I think I first heard the term "Thick Database" in a presentation by Dr. Paul Dorsey at the ODTUG conference in 2007.
I prefer the slightly more hip term "Fat Database", and offer my own definition of the term:
"Building applications using the Fat Database approach means leveraging the full potential of the database engine and its features, rather than treating the database as a bit bucket. If a problem can be solved using the database, it should be solved using the database, rather than in a programming language outside the database."
In other words, the exact opposite of the current trend, which is to avoid any database feature except basic tables. The enterprise architecture astronauts would rather reinvent the wheel over and over again, using the latest silver bullet in the endless stream of "new and improved" languages and frameworks that appear (and disappear) every few years.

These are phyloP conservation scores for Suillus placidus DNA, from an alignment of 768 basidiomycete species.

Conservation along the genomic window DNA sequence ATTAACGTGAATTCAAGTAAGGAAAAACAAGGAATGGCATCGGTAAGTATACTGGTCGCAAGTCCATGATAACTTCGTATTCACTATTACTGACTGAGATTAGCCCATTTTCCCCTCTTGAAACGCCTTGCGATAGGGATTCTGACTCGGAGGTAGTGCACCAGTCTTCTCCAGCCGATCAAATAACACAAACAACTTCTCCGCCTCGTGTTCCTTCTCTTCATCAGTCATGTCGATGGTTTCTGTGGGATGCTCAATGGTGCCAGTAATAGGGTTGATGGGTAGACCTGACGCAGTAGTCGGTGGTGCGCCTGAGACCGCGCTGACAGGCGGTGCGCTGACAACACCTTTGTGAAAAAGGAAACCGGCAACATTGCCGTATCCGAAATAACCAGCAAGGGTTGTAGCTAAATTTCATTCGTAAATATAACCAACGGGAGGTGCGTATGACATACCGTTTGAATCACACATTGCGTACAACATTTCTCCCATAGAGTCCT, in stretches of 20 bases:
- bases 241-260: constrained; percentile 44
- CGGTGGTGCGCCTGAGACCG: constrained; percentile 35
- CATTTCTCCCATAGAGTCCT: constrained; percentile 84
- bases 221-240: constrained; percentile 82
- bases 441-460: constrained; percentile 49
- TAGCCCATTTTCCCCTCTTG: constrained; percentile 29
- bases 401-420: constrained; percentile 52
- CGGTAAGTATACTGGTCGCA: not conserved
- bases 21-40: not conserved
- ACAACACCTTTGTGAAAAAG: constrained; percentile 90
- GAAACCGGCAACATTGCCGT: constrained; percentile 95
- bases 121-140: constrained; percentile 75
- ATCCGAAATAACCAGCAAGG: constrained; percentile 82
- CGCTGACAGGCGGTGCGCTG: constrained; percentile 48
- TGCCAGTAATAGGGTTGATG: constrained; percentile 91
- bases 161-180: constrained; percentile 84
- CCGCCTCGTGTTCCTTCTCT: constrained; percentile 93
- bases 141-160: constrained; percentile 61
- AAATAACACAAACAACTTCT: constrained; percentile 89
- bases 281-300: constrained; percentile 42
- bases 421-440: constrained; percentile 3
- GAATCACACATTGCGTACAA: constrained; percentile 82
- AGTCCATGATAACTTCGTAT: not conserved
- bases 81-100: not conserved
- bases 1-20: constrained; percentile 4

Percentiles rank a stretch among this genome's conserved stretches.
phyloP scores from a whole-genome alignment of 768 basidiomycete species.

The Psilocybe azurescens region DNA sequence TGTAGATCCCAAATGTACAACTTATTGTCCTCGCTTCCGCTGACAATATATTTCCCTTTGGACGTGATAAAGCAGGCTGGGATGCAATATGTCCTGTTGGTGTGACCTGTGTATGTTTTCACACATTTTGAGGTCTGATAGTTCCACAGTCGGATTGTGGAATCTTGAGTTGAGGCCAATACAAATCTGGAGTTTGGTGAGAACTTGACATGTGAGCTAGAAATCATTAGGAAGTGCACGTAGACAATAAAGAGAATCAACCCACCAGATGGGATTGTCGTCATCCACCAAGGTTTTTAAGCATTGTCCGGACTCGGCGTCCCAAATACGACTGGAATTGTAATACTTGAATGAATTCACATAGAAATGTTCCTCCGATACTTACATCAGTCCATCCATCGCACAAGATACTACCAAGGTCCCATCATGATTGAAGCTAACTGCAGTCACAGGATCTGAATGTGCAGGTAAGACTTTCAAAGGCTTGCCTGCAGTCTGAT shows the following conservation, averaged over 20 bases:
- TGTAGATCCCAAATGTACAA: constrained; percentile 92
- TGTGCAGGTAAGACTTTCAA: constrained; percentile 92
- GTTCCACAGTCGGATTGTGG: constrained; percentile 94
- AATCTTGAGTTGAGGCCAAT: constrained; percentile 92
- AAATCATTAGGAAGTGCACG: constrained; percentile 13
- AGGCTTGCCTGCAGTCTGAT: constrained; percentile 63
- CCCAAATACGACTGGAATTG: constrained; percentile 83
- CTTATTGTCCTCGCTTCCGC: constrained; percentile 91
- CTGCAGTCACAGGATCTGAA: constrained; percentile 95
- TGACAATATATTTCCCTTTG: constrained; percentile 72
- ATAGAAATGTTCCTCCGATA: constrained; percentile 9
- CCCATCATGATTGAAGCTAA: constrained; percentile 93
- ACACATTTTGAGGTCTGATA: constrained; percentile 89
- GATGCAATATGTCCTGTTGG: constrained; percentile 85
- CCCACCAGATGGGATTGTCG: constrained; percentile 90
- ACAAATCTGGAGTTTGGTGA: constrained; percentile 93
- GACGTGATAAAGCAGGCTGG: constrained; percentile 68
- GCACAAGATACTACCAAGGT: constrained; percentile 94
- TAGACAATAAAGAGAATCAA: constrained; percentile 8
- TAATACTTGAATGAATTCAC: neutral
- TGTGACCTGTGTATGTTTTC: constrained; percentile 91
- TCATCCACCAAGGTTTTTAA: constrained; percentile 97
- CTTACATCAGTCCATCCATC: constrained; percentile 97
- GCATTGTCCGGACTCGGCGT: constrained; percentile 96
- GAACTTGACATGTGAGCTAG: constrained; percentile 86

Benefits of the Fat Database approach include reduced cost and complexity, increased performance, and a degree of immunity against the need to constantly rewrite code in a rapidly changing technology landscape.
Here is a collection of links to presentations and papers related to the Fat Database approach:
Dr. Paul Dorsey, co-author of seven Oracle Press books on Designer, Database Design, Developer, and JDeveloper
- Thick Database Techniques for Fusion (and other Web) Developers
- Examining the Logic behind Database Independence
- Oracle Fusion Middleware: Tales from the Trenches
- The Helsinki Declaration (blog)
- Building Robust Applications in a DB-Centric Way
- A Database Centric Approach to J2EE Application Development
- Lucas Jellema (Oracle ACE): Optimal Use of Oracle Database 10g and Oracle Database 11g for Modern Application Development
- Mike Ault: The Myth of Database Independence
- Tom Kyte (AskTom): "Why [do we need an] application server?"